Understanding fishers' discarding behaviour, and anticipating their reactions to changes in the biological or regulatory characteristics of a fishery, are important for dealing with the problem of discarding. In this paper, we investigate the discarding of haddock (Melanogrammus aeglefinus), whiting (Merlangius merlangus), and Atlantic cod (Gadus morhua) in the North Sea, using data collected by scientific observers onboard Scottish demersal vessels. We describe discarding on each trip by species-specific discard curves and explore how these curves depend on biological and regulatory variables. There are large differences in the size of discarded fish between inshore and offshore areas, with offshore-operating vessels discarding larger fish (high-grading). Increases in legal landing size correspond to immediate increases in the size of discarded fish, particularly for haddock and cod in inshore areas. In general, discarding practices for haddock and cod are similar over time and consistent across gears, whereas decisions for the lesser valued whiting are more variable and can be affected by the catch composition.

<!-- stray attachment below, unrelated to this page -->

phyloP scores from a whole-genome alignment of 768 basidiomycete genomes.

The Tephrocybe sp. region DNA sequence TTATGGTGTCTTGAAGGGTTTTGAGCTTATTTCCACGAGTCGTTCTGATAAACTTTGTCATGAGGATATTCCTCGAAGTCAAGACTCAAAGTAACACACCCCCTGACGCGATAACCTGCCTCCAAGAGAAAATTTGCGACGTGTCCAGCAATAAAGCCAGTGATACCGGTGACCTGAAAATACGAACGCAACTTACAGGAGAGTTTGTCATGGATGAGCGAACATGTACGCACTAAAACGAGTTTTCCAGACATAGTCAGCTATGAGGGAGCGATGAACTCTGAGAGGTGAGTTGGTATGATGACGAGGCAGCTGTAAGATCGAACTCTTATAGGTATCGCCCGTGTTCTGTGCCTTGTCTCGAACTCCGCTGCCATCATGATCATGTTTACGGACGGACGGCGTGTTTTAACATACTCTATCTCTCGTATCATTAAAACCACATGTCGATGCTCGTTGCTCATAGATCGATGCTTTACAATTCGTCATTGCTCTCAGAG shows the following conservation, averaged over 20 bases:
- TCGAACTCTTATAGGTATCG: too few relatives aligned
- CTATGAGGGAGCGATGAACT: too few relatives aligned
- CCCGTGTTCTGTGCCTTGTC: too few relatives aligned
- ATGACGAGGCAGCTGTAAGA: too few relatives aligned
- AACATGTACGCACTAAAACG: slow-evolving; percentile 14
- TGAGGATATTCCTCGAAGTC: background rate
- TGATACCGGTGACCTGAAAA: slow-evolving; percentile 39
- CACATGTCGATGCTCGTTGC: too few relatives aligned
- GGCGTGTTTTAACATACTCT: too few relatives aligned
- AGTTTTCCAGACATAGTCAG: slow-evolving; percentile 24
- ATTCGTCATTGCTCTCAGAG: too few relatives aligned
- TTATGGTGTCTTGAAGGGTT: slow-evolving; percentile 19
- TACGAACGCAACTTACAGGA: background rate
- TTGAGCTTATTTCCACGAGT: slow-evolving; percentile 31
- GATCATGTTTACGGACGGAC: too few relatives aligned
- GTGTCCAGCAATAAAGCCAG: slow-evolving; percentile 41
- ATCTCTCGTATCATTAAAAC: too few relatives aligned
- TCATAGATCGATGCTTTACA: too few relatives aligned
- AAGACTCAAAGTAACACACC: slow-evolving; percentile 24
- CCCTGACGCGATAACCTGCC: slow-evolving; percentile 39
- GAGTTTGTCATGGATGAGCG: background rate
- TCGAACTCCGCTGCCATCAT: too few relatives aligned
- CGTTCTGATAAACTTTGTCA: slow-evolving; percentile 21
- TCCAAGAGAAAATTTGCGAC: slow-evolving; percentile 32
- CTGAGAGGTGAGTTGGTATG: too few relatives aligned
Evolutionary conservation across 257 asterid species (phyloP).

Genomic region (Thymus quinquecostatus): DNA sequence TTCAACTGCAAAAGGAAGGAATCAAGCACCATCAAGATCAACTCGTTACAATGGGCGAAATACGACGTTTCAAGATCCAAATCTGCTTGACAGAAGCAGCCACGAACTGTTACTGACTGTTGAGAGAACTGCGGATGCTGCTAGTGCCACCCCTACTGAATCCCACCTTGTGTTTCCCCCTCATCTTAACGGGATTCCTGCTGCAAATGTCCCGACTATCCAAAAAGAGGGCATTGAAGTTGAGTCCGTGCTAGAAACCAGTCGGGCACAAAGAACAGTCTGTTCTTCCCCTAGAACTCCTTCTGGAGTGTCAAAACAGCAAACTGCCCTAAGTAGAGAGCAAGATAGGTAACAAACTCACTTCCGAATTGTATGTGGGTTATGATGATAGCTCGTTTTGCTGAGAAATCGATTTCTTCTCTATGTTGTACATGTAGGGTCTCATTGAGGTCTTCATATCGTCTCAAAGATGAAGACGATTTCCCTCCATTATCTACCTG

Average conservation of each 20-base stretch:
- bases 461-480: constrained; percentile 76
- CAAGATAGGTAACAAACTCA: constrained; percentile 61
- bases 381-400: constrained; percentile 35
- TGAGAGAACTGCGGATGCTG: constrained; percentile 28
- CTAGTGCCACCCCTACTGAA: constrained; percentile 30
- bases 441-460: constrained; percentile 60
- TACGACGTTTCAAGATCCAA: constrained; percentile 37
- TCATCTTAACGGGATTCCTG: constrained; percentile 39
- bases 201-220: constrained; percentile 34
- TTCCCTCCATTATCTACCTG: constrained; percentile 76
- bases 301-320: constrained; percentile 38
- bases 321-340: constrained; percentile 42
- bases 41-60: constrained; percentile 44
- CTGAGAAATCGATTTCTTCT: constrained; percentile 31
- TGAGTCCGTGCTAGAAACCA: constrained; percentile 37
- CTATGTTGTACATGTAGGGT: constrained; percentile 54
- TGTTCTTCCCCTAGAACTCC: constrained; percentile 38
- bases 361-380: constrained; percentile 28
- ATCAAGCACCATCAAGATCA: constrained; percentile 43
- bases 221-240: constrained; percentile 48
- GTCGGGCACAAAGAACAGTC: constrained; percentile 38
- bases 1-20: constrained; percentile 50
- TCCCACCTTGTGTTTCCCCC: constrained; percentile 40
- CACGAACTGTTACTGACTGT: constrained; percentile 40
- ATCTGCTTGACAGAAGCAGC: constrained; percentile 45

|Number of pages||13|
|Journal||Canadian Journal of Fisheries and Aquatic Sciences|
|Publication status||Published - 9 Dec 1998|
- north sea
- discarding practices